By Anthony D'Alessandro
By Catherine Wagley
By Channing Sargent
By L.A. Weekly critics
By Amanda Lewis
By Catherine Wagley
By Carol Cheh
By Keegan Hamilton
The girl is young and pretty, of course. They all are, the women in the sultan's harem. But this one is different. She is a rebellious punk rocker raised in suburban New Jersey. Simultaneously following her bliss and escaping her pain, the girl winds up in a palace far away from home. In a bedroom suite as big as a house, she takes off her clothes. The sultan gazes at her naked body. She is 18 years old. He has purchased her. He is the richest man in the world.
Years later that girl, Jillian Lauren, is 36, ensconced in a three-bedroom Southern California life. She has a husband (Scott Shriner, bassist in the nerd-rock band Weezer) and a child, now. She has a house that smells like cookies, a driveway with leaves crunching underfoot. But once, she was the girl who always said yes. Dominatrix? Girl-on-girl? Nurse fantasy? Private dance? Yes, yes, yes and yes. A palace where a king can get everything he wants yet never sate his monstrous hunger is a dangerous place for a girl like this.
She is not going to be ashamed, she says now, sitting in the living room of her cozy Craftsman house in Eagle Rock. She does not want to glamorize. In her new memoir, Some Girls: My Life in a Harem (out later this month from Plume Books), she has tried to present the story in its full complexity.
"What's a nice girl like you doing on her way to a harem like this?"
—Some Girls, Chapter 2
She was nice at heart but naughty in deed.
When you find yourself doing things you never imagined, it happens in stages, she says. At 16 she was accepted early admission to New York University's theater program. But New York is expensive, Lauren had some issues and a wild streak, and by 17 she was stripping. By 18 she was auditioning for a topless role in a straight-to-video vampire movie. On set, she met another girl, who turned her on first to escort work, then to an "audition" for a gig with a rich, Asian businessman. He was looking for a few girls to be his party guests for a couple weeks. Each girl got a $20,000 cash "gift" presented to her upon leaving. The "businessman" turned out to be a prince. The gig turned out to be a spot in his harem.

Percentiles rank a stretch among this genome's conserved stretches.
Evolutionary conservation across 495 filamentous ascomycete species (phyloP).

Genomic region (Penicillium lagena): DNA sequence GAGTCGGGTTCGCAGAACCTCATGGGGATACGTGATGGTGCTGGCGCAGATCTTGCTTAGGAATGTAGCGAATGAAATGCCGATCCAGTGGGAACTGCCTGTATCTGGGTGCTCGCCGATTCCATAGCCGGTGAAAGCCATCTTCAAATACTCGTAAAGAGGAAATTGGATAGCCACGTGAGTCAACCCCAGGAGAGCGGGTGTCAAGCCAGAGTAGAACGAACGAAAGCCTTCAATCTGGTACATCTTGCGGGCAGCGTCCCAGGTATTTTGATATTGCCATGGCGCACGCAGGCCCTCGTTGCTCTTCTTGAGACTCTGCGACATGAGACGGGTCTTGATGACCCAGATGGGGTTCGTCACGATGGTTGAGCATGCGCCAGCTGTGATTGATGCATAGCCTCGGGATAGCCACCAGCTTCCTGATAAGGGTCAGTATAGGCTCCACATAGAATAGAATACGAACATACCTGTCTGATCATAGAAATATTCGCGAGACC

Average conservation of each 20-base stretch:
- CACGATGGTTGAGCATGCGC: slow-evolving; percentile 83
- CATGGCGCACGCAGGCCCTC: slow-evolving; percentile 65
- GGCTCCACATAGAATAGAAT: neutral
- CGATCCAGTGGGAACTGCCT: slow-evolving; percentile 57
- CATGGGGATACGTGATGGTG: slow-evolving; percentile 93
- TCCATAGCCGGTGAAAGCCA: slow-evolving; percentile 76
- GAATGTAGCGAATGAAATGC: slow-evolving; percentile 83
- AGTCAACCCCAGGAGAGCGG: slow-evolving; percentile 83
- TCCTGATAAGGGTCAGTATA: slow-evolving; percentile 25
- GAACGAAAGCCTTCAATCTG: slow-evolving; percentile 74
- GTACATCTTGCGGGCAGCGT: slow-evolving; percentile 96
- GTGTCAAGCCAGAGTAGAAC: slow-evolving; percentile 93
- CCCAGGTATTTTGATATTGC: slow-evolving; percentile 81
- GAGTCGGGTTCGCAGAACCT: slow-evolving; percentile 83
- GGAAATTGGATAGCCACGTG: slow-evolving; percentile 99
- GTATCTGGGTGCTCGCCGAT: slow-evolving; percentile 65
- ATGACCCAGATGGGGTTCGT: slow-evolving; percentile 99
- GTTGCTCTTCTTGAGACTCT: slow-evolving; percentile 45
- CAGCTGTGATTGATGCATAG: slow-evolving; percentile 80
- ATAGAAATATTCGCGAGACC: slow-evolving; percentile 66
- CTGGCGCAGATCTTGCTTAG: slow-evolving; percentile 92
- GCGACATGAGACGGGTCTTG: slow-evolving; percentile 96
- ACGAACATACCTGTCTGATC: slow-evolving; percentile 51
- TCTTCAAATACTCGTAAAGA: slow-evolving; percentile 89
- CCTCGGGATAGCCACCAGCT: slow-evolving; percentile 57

Lauren took the job. In December of 1991, her plane landed not in Singapore, as she'd originally been told, but in Brunei, a tiny oil-rich country on the Southeast Asian island of Borneo. She wasn't trapped per se, even though her passport was taken away and armed guards patrolled the royal compound.
"It's complicated," she says, snuggling deeper into her chair. "I did feel that I could leave. But I didn't feel like I could come and go freely. If I were to put my foot down, I would have had a ticket in my hand. But I wouldn't have been able to come back."
Sometimes you live in a prison of your own making.
It is like a female Lord of the Flies, she believes, when you cloister women and make them compete for one man's attention. She ticks off the names in Prince Jefri Bolkiah's fleshly menagerie. There was her nemesis, Serena, the evil blonde. There was Fiona, the clever one, the sophisticated Filipina actress who took the prince's $1 million gift but declined his offer of marriage. There was Ari, the homely white woman who recruited the girls.
"I wasn't really told anything in terms of the expectations. Was I going to be expected to sleep with him?" she asks. "I was there for two weeks, and nothing happened. And I thought it probably wouldn't, when suddenly I was called. To his office. In the middle of the afternoon. And something did happen. And then something happened a whole lot more!" She laughs, like she's dishing about a night of debauchery with a girlfriend.
Prince Jefri took a liking to her, passed her along to his eldest brother, the sultan. Young Prince Jefri "demanded that you love him." The sultan "just wanted you to suck his dick." She did exactly that. He complimented her. Decreed that his brother had good taste.
Afterward, she chuckled to see the sultan's face on the Brunei dollar bill. Been there. Done that.
It's tough to say why one girl becomes a prostitute and another a doctor. Why you can grow up in conservative suburbia with a housewife mom and stockbroker dad and all the advantages in the world yet choose to be a hooker. Why you can be the apple of your father's eye, yet he hits you — as was the case with Lauren. The memoir is her attempt to reconcile those dichotomies. It covers her year and a half as a harem girl and how she got there. She spent six months in Brunei, got depressed, left for a six-month respite back in New York, spent most of the money she made, then, having decided that she missed the lifestyle, returned for another six months in Brunei.